Baptists in Nigeria are hoping for an upturn in their country’s fortunes following the death of President Umaru Yar’Adua.
Although Yar’Adua’s passing was an “agonizing moment” for the nation, said Rev. Solomon Ishola, general secretary of the Nigerian Baptist Convention, he believes the country can benefit from a more focused leadership.
Yar’Adua, a Muslim, died on May 5 following a long battle against heart ailments. He was 58.
Ishola said that the former president “meant well for the nation” and that he was a man of great integrity. However, because of Yar’Adua’s ill health, which required treatment in Germany and Saudi Arabia, the country has experienced a period of political limbo.
Ishola said Baptists are “grateful and delighted” that there is to be no vacuum in leadership now that acting president Goodluck Jonathan has been sworn in.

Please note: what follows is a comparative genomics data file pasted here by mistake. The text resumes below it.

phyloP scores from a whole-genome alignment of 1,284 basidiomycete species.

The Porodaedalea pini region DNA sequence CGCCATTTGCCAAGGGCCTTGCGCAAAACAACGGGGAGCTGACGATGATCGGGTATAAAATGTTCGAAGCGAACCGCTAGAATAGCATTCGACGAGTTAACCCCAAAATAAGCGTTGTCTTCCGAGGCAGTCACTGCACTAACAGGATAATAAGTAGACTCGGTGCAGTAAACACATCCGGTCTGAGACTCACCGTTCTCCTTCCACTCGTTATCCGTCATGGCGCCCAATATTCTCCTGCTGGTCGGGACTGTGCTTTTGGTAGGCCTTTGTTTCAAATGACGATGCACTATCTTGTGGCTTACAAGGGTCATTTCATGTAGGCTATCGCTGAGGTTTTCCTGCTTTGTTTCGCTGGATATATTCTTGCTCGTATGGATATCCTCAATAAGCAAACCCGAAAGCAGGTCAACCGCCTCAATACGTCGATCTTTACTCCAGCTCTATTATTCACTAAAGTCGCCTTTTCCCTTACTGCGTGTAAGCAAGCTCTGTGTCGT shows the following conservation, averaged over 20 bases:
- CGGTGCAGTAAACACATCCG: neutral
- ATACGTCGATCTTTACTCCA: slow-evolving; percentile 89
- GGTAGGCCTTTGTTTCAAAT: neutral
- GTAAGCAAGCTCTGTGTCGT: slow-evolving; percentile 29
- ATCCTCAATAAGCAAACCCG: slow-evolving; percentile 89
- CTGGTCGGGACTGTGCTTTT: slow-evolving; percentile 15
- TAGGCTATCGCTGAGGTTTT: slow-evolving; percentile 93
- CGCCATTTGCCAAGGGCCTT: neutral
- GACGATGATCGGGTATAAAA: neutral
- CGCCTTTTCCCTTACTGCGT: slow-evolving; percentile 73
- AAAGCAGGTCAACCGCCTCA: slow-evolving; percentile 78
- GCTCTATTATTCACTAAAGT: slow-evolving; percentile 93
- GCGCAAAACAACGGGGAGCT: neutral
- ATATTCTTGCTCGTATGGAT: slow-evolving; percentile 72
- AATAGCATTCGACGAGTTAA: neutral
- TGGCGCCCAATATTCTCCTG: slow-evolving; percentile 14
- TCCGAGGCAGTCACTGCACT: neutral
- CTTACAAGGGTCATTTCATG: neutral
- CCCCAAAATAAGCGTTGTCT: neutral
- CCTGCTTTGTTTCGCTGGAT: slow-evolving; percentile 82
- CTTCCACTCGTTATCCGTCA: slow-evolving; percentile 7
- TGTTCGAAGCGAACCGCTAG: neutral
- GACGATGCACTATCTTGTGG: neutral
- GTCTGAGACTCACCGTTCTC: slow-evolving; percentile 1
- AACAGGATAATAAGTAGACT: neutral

Jonathan has around 12 months to make his mark ahead of a general election in 2011. Already he has pledged his “total commitment to good governance, electoral reform and the fight against corruption.”
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Ishola said Jonathan can make a difference, citing electoral reform, the economy and improving infrastructure such as roads and hospitals. “We are extremely grateful to God that something new is happening in our nation,” Ishola said.
“As a nation we can now focus on the issue of governance. We expect better days, although we know it’s not going to be dramatic,” he said. “As Baptists, we have to challenge him, for he does not have much time. But we will pray for him and with him.”
Ishola said he didn’t believe that Yar’Adua’s failing health was a significant contributory factor in the recent ethnic and religious violence in Plateau State, which has seen hundreds of Christians and some Muslims lose their lives.
Ishola added that he most appreciated Yar’Adua when he was governor of Katsina state. “We did not hear of any religious conflict at that time,” he said.